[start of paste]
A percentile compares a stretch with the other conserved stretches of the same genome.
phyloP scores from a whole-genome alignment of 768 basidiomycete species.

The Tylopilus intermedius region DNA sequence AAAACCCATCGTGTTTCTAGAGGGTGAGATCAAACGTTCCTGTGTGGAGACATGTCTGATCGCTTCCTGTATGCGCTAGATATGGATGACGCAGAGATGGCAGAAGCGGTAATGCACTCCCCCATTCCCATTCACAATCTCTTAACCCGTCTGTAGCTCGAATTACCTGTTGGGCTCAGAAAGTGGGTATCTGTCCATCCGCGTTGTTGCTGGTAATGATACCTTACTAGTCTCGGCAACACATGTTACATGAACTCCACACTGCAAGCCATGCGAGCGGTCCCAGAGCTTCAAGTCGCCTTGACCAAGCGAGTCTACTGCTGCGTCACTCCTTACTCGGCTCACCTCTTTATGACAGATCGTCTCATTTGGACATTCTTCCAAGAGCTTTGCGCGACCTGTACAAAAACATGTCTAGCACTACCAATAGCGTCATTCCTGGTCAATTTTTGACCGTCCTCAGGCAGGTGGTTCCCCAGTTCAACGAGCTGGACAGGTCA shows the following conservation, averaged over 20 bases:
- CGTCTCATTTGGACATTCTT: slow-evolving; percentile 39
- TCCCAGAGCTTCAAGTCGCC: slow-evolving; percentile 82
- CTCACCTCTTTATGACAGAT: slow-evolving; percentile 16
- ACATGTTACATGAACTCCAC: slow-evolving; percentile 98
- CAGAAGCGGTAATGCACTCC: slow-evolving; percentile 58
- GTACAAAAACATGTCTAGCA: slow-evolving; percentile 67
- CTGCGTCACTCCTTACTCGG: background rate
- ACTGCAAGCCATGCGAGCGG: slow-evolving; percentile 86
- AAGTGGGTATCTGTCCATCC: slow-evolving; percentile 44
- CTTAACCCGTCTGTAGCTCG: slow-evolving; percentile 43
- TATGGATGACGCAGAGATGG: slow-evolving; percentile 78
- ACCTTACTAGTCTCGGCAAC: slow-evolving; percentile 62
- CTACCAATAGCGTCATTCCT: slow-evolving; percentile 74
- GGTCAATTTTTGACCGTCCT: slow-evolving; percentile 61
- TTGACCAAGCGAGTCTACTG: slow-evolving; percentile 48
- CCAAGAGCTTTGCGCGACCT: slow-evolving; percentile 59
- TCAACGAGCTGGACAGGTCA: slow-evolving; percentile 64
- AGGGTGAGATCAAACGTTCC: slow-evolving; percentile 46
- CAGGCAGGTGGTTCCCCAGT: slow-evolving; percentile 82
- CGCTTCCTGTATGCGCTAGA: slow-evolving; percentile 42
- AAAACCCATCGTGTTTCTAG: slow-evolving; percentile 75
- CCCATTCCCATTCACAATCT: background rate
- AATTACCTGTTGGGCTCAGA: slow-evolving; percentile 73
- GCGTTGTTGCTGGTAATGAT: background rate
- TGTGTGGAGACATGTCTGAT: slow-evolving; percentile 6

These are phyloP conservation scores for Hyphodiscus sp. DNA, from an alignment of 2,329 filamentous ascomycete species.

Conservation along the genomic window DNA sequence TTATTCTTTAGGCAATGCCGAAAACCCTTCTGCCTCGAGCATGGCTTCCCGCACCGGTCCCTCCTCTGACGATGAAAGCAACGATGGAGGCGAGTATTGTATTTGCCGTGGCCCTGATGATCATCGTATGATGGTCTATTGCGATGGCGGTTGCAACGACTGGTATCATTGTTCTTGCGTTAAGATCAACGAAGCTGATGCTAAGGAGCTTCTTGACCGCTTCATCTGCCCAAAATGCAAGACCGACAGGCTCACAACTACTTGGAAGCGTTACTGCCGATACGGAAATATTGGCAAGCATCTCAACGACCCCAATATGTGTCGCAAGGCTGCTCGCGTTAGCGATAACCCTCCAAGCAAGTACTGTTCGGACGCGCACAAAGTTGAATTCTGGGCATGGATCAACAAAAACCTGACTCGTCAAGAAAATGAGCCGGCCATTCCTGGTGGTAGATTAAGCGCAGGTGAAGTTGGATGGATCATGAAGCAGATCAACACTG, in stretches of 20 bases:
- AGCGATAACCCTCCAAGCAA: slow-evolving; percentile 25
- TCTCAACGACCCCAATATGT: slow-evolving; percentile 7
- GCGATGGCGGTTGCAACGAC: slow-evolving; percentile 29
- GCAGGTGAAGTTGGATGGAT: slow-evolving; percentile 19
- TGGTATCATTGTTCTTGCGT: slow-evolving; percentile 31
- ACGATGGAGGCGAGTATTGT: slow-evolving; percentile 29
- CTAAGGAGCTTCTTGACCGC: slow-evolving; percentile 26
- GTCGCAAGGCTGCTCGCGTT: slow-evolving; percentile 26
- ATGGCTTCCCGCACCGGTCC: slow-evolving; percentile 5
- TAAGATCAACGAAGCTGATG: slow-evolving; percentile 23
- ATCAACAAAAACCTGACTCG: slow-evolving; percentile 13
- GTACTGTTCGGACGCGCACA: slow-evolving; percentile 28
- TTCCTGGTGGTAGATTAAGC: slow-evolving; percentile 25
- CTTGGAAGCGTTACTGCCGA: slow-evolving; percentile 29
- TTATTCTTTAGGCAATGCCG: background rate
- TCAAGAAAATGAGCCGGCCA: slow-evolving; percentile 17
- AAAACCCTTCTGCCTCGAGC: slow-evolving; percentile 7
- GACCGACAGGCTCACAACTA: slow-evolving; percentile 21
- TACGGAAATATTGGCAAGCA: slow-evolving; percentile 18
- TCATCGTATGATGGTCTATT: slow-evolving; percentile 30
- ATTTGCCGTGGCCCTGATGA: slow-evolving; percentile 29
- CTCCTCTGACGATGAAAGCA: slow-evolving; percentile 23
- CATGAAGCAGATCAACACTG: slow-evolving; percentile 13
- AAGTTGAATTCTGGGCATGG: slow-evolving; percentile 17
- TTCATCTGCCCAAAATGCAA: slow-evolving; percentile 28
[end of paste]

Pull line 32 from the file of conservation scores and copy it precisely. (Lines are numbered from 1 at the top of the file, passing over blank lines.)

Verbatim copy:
- TCTCAACGACCCCAATATGT: slow-evolving; percentile 7